How to Use AJAX and jQuery for Client-Side Inclusion of Your HTML5 and CSS3 Site

By Andy Harris

AJAX can give you the same effects for your HTML5 and CSS3 that Server Side Includes (SSI) does. The page will look exactly the same but an entirely different method will be used to achieve your goal.

<!DOCTYPE html>
<html lang = "en-US">
 <meta charset = "UTF-8">
 <link rel = "stylesheet"
   type = "text/css"
   href = "csStd.css" />
 <script type = "text/javascript"
   src = "jquery-1.10.2.min.js"></script>
 <script type = "text/javascript">
  $(document).ready(function() {
 <div id = "all">
  <!-- This div centers a fixed-width layout →
  <div id = "heading">
  </div><!-- end heading div →
  <div id = "menu">
  </div> <!-- end menu div →
  <div class = "content"
   id = "content1">
  </div> <!-- end content div →
  <div class = "content"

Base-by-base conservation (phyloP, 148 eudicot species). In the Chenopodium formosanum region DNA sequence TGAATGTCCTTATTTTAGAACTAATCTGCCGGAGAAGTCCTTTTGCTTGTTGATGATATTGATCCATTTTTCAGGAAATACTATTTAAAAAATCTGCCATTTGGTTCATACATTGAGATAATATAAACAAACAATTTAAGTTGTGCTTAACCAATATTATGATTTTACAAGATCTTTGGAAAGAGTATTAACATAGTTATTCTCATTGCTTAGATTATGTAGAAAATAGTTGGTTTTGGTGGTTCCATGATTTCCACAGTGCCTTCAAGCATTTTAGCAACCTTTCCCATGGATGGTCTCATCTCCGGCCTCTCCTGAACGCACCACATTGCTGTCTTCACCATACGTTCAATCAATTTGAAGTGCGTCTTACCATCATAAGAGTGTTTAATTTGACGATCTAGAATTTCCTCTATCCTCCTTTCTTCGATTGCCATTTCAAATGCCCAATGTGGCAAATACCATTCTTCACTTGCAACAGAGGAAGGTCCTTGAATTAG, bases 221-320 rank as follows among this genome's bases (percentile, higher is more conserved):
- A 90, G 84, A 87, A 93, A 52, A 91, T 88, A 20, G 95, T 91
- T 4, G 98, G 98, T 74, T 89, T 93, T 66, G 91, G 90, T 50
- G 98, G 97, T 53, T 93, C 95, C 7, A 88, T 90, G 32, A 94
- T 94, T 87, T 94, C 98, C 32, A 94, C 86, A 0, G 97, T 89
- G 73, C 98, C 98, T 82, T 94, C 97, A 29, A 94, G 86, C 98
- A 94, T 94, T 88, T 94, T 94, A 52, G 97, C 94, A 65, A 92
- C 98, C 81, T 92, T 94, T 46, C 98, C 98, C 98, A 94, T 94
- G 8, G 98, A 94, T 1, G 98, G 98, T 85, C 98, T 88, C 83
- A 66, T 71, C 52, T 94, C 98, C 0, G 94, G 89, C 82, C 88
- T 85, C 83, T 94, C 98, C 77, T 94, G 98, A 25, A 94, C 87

id = "content2">
  </div> <!-- end content div →
  <div id = "footer">
  </div> <!-- end footer div →
 </div> <!-- end all div →

The page content is empty. All the contents are available. A jQuery AJAX call was used to load each text file into the appropriate element.

Here’s the plan:

  1. Import the jQuery library.

    The jQuery library is by far the easiest way to work with AJAX, so import jQuery any time you want to work with AJAX.

  2. Add an initialization function.

    There are many ways to call initial functions in jQuery. It doesn’t matter which mechanism you use as long as it occurs after the page has loaded but before any other JavaScript.

  3. Load each div with the load() method.

    The jQuery library has a load() method that allows you to make an AJAX call and place the document in the indicated element. Use this mechanism on each element in your page.

The same document structure can be used with very different content by changing the JavaScript. If you can’t create a full-blown CMS (because the server doesn’t allow SSI, for example) but you can do AJAX, this is an easy way to separate content from layout.